It's starting to feel like the automotive landscape is right on the cusp of a boom in hydrogen-fueled vehicles. After all, the Toyota FCV is nearly ready, Volkswagen is readying a fuel cell concept for this week's Los Angeles Auto Show and Hyundai already sells its Tucson Fuel Cell. The next big name to add to that list might be BMW, as the company's co-development deal with Toyota starts to bear fruit.
Pat Cox does not work for Toyota and we don't think he has any secret inside information. Still, he's the former President of the European Parliament and the current high level coordinator for TransEuropean Network, so when he says Toyota is likely going to lose between 50,000 and 100,000 euros ($66,000 and $133,000) on each of the hydrogen-powered FCV sedans it will sell next year, it's worth noting.
It's been two decades since Toyota dominated the World Rally Championship with its Celica Turbo 4WD. But this past weekend, Toyota hit the rally stage in a very different vehicle.
You've probably seen your fair share of Ice Bucket Challenge videos online this week, which are meant to raise money to fight amyotrophic lateral sclerosis (ALS), often called "Lou Gehrig's Disease." Hopefully, you've seen ours. We've watched a lot of these videos, but haven't seen one that makes an alt-fuel point quite like a new video from Toyota.
Toyota is requesting an exemption from federal safety regulations that govern electric cars as it prepares to launch a small-scale hydrogen fuel-cell vehicle fleet.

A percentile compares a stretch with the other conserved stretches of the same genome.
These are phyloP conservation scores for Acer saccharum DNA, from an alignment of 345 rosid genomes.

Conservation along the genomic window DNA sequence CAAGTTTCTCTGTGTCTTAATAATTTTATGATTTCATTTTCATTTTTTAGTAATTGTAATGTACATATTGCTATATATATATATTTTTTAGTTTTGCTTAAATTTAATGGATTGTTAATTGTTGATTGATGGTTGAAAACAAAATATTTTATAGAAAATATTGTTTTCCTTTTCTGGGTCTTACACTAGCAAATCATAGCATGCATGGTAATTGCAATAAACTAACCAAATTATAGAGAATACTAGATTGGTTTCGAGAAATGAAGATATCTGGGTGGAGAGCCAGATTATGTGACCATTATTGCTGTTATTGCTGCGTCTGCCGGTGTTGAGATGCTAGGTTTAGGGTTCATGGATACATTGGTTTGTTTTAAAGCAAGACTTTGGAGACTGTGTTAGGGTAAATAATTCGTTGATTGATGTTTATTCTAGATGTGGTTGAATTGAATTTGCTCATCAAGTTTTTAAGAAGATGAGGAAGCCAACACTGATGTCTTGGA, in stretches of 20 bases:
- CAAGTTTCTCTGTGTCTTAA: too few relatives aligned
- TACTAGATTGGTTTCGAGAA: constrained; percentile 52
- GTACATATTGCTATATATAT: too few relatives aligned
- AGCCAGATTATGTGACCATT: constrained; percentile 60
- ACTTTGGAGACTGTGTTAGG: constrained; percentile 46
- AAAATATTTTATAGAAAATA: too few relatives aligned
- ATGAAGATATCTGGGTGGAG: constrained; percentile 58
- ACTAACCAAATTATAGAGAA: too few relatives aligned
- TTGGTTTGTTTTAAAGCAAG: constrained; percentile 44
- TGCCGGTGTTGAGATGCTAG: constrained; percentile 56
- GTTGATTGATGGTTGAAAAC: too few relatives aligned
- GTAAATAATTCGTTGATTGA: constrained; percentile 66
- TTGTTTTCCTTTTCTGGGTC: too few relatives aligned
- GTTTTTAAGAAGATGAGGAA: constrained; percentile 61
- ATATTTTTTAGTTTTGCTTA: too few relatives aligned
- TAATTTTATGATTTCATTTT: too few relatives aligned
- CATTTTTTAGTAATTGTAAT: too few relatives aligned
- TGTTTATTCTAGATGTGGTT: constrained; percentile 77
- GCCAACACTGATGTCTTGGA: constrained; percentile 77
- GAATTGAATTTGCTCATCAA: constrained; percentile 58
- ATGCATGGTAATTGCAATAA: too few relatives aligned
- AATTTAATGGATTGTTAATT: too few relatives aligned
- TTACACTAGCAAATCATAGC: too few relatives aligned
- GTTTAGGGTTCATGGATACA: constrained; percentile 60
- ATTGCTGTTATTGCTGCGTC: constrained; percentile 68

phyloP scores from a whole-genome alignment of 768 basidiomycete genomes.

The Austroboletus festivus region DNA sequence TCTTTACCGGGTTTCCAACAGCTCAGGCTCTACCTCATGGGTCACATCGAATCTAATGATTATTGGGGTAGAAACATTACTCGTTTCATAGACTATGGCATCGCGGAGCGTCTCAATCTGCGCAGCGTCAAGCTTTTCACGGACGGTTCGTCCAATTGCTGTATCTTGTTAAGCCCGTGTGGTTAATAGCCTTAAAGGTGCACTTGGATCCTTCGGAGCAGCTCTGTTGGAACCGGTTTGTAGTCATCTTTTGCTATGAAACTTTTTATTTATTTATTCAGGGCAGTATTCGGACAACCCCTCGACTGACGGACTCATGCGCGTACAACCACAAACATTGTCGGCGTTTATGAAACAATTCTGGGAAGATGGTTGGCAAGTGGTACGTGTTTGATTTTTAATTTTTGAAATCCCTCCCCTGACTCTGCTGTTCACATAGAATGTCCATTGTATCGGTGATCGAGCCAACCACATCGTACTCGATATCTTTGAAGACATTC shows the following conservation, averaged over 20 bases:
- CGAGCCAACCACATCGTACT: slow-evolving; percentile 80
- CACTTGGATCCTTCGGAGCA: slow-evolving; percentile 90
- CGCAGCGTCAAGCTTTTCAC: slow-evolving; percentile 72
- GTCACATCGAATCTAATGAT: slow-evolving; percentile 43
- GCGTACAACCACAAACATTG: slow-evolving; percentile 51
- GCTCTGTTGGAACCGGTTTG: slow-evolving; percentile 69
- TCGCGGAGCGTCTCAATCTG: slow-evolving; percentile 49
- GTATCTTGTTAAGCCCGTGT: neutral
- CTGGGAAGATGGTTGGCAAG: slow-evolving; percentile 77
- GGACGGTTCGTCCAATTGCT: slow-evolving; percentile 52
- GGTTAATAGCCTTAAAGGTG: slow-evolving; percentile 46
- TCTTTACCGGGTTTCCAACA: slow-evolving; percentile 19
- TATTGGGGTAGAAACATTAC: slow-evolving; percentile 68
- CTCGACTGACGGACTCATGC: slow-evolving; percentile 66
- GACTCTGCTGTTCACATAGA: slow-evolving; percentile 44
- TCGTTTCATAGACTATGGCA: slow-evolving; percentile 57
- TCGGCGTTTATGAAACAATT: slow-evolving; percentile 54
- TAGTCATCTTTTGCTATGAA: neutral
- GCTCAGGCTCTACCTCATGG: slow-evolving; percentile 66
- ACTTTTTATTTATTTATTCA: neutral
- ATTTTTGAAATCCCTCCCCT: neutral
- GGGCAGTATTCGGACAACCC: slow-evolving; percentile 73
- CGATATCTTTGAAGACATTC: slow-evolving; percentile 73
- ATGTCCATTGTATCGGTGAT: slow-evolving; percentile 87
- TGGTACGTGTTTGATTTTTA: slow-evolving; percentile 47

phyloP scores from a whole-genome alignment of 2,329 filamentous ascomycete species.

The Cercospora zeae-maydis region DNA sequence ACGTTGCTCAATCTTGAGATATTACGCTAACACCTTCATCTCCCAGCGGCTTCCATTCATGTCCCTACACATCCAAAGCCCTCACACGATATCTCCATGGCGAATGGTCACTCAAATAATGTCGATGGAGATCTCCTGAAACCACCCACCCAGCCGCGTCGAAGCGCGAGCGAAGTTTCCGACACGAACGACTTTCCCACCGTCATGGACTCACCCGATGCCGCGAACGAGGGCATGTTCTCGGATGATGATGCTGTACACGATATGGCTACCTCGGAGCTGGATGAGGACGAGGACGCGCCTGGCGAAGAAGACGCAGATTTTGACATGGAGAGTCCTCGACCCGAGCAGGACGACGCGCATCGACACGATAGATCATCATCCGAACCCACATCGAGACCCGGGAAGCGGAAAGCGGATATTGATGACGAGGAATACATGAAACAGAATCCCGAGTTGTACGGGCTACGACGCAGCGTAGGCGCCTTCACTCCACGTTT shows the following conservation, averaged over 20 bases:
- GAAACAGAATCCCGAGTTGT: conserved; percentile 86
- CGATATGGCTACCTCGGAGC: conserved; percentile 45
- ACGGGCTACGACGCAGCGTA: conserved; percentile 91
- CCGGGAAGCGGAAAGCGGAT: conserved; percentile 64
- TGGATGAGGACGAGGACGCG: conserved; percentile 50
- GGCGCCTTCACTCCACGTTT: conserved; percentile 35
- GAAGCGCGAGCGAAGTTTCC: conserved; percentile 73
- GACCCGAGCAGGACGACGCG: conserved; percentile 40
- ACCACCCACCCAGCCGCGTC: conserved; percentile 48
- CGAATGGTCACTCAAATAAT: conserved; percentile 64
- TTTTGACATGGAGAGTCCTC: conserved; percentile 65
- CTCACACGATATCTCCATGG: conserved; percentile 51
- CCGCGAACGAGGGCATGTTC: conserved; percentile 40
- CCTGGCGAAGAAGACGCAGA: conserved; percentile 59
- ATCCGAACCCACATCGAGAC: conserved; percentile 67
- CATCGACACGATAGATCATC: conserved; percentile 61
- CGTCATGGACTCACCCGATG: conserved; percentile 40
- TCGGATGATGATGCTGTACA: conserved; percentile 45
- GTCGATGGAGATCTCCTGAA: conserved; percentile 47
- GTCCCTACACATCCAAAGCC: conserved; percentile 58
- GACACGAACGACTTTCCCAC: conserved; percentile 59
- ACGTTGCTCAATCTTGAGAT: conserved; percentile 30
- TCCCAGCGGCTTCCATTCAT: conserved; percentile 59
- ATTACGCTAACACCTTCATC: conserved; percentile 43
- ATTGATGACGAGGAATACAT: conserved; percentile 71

The Toyota FCV made its North American debut at the 2014 Aspen Ideas Festival, and this time it's not sporting its usual blue sheet metal. This silver paint job shows a bit more contrast. Certain features stand out a bit more, especially the black strip that wraps around the grille and down the sides of the hood to the mirrors. This is the production version of the car's exterior, which will go on sale in California next summer. Toyota also had its Driver Awareness Research Vehicle, DARV 1.5, on
A new Minnesota law that requires biodiesel blends goes into effect in just a few days, says KELO. Diesel drivers in Minnesota will be pumping soybeans into their tank beginning July 1. Every year, diesel will be sold as a B10 blend (ten percent biofuel) from April through August, and will scale back to a cold-hardy B5 blend from September through March. The biofuel largely comes from soybean crops grown within Minnesota, and the biodiesel industry pumps more than $900 million into the state eco
Toyota has finally unveiled its FCV hydrogen fuel cell sedan and its Japanese price. We won't have to wait too long to see the first of these revolutionary vehicles on the roads. It will go on sale in Japan in April 2015 and will come to the US and Europe later that summer.
Toyota's hydrogen fuel cell vehicle will be in showrooms sooner than planned, the Japan Times reporting that production will commence in mid-December with the sedan following "by the end of this year." No reason was given for the new timeline; Toyota has been saying all along that we'd see it in 2015.